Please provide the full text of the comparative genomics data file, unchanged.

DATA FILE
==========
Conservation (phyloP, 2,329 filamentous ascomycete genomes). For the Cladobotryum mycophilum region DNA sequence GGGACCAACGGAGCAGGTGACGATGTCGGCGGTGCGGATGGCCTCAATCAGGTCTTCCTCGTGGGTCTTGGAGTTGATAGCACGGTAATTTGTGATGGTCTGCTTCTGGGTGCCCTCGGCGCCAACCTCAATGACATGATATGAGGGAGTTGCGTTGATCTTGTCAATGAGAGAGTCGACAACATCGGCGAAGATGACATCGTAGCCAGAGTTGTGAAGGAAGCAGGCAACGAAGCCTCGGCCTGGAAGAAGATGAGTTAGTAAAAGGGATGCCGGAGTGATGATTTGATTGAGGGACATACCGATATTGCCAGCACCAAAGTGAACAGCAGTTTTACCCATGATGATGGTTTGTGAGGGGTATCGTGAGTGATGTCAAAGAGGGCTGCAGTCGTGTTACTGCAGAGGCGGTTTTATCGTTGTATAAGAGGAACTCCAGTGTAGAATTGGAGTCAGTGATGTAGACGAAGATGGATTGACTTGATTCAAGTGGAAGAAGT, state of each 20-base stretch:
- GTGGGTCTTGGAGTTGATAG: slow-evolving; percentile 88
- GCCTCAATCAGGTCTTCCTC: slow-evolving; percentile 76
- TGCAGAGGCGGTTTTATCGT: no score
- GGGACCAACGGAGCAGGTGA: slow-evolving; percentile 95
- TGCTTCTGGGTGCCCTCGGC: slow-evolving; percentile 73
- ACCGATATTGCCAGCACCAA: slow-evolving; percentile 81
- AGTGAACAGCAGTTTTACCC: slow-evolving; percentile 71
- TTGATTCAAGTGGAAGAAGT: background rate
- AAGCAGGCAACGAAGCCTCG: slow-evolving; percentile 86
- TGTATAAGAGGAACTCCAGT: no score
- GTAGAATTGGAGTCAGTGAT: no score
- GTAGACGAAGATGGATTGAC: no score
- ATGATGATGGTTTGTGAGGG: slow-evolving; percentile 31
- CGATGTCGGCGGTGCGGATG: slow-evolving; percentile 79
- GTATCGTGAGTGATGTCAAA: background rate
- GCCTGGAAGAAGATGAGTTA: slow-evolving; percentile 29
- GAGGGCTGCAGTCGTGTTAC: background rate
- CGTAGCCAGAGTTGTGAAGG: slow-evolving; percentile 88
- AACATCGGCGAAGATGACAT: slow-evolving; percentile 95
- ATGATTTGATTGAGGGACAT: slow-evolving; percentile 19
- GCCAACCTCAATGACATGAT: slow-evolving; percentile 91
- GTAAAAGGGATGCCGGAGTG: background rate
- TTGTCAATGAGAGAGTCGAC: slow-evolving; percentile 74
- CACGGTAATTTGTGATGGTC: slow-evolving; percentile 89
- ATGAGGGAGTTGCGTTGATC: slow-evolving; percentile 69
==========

Conservation (phyloP, 2,329 filamentous ascomycete genomes). For the Cladobotryum mycophilum region DNA sequence GGGACCAACGGAGCAGGTGACGATGTCGGCGGTGCGGATGGCCTCAATCAGGTCTTCCTCGTGGGTCTTGGAGTTGATAGCACGGTAATTTGTGATGGTCTGCTTCTGGGTGCCCTCGGCGCCAACCTCAATGACATGATATGAGGGAGTTGCGTTGATCTTGTCAATGAGAGAGTCGACAACATCGGCGAAGATGACATCGTAGCCAGAGTTGTGAAGGAAGCAGGCAACGAAGCCTCGGCCTGGAAGAAGATGAGTTAGTAAAAGGGATGCCGGAGTGATGATTTGATTGAGGGACATACCGATATTGCCAGCACCAAAGTGAACAGCAGTTTTACCCATGATGATGGTTTGTGAGGGGTATCGTGAGTGATGTCAAAGAGGGCTGCAGTCGTGTTACTGCAGAGGCGGTTTTATCGTTGTATAAGAGGAACTCCAGTGTAGAATTGGAGTCAGTGATGTAGACGAAGATGGATTGACTTGATTCAAGTGGAAGAAGT, state of each 20-base stretch:
- GTGGGTCTTGGAGTTGATAG: slow-evolving; percentile 88
- GCCTCAATCAGGTCTTCCTC: slow-evolving; percentile 76
- TGCAGAGGCGGTTTTATCGT: no score
- GGGACCAACGGAGCAGGTGA: slow-evolving; percentile 95
- TGCTTCTGGGTGCCCTCGGC: slow-evolving; percentile 73
- ACCGATATTGCCAGCACCAA: slow-evolving; percentile 81
- AGTGAACAGCAGTTTTACCC: slow-evolving; percentile 71
- TTGATTCAAGTGGAAGAAGT: background rate
- AAGCAGGCAACGAAGCCTCG: slow-evolving; percentile 86
- TGTATAAGAGGAACTCCAGT: no score
- GTAGAATTGGAGTCAGTGAT: no score
- GTAGACGAAGATGGATTGAC: no score
- ATGATGATGGTTTGTGAGGG: slow-evolving; percentile 31
- CGATGTCGGCGGTGCGGATG: slow-evolving; percentile 79
- GTATCGTGAGTGATGTCAAA: background rate
- GCCTGGAAGAAGATGAGTTA: slow-evolving; percentile 29
- GAGGGCTGCAGTCGTGTTAC: background rate
- CGTAGCCAGAGTTGTGAAGG: slow-evolving; percentile 88
- AACATCGGCGAAGATGACAT: slow-evolving; percentile 95
- ATGATTTGATTGAGGGACAT: slow-evolving; percentile 19
- GCCAACCTCAATGACATGAT: slow-evolving; percentile 91
- GTAAAAGGGATGCCGGAGTG: background rate
- TTGTCAATGAGAGAGTCGAC: slow-evolving; percentile 74
- CACGGTAATTTGTGATGGTC: slow-evolving; percentile 89
- ATGAGGGAGTTGCGTTGATC: slow-evolving; percentile 69